Walking Backwards for Christmas: Magic & Steel Strings

Walking Backwards for Christmas, Chapter 6, Part 9 – Between the Walls: “Magic & Steel Strings: For the First Time in My Life”

MagicI opened the case. For the first time in my life, I really looked at the guitar. Its colors had faded over the decades until they’d become a strange mix of each other.

Today, I think the box might be beech, the neck rosewood, but, even now, I honestly don’t know. The head was black—painted most likely—with a capital “B” painted next to a small “o” near the top. I’ve been told over the years that it may be from the Boosey Company, before a merger where it became Boosey & Hawkes, or from Chas. Bolanger & Company. Both firms sold guitars in England in the middle of the nineteenth century. But I thought then, and I prefer to think today, that the letters are the remains of “Borland,” Gramfer’s last name. He himself painted on the name, or that it was done at his direction or on his behalf.

The strings were steel, and I instantly loved the sound and the way they responded when I played them. This generating a preference for steel strings over nylon that I continue to have to this day.

I probably spent no more than five minutes examining that guitar. I was surprised when Gramfer pulled his sleight of hand trick and produced my guitar picks out of thin air, followed a few seconds later by The Screen.

The Screen, as I was to learn but seconds later, doubled a kind of electric tuner. Gramfer taught me the pitch of each string and the use of the screen in helping to keep it tuned. I’d already had enough music theory in school to recognize fourths when I heard them. Thus realizing that all the intervals between the strings but one (which was a major third) were a fourth apart.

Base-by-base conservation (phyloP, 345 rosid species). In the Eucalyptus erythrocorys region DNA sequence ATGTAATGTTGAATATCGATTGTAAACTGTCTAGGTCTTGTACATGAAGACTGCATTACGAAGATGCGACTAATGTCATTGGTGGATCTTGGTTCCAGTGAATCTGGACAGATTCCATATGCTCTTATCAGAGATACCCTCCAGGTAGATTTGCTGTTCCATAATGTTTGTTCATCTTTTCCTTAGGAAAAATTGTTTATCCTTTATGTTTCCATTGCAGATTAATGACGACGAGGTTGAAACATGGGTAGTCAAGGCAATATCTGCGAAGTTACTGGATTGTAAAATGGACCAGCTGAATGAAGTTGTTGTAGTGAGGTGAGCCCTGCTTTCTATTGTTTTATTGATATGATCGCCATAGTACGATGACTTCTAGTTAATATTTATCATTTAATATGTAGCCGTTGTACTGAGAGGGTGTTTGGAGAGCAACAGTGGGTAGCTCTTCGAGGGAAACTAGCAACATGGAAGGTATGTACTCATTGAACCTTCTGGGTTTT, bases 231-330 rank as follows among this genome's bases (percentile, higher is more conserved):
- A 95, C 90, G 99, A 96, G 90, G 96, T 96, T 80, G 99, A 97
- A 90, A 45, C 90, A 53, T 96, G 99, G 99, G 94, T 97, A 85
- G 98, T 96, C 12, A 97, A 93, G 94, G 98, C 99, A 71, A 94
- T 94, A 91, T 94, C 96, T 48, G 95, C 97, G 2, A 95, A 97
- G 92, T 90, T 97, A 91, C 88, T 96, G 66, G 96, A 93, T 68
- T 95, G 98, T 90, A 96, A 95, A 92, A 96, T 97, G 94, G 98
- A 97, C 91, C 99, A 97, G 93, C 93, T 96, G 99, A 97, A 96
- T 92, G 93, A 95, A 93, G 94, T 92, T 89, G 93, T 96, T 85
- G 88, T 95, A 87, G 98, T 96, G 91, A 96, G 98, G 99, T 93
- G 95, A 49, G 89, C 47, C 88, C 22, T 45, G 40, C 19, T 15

He helped me to calculate quickly how to move between strings to play the major and minor diatonic scales. Thus in the ensuing ten minutes, I learned about the strings of the guitar.  I learned how to tune them, the major scales for the keys of C, A, G, E, D and F#, and the minor scales for keys of A, F#, E, C#, B, and E♭/D#.

“Not bad,” I thought, “for an instrument I never held in my life until a quarter hour ago.”

The guitar did indeed seem to work its magic as it helped us both to play to the best of our abilities.

In the ensuing 90 minutes, I learned how to strum both regular and accented. In addition, I also learned to pick, holding my hand as if a butterfly had just landed on my wrist. I learned how trills and turns, which I already knew how to play on piano and recorder, were played on guitar.

Then I learned about barred chords, both full barre and half-barre, allowing me to play any major or minor chord in any key. I also learned the traditional root, fourth and fifth degree of the scale chords for each of the major and minor scales, augmented and diminished forms, as well, and where and how to add fourth, sixth, seventh and ninth tones.

I played until my fingers were ready to bleed. Gramfer made a bowl of cider vinegar and ice appear. He showed me how to use both to relieve and toughen my fingers.

Segovia I wasn’t, but there was no doubt in my mind that if there were any magic to be found in that guitar, I knew enough to be a conduit for letting it out.

© 2014, 2015 G. H. McCallum and Duvanian Press, all rights reserved.

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G. H. McCallum

G. H. McCallum is author of the Reggie Stone series, the first of which, Walking Backwards for Christmas: A Tale of Woe from Soggyhall, was released on 12 December 2014; look for the second, The Bluebottle Boys, in late spring of 2016. He blogs principally on the 1960s, Victoriana and magic realism.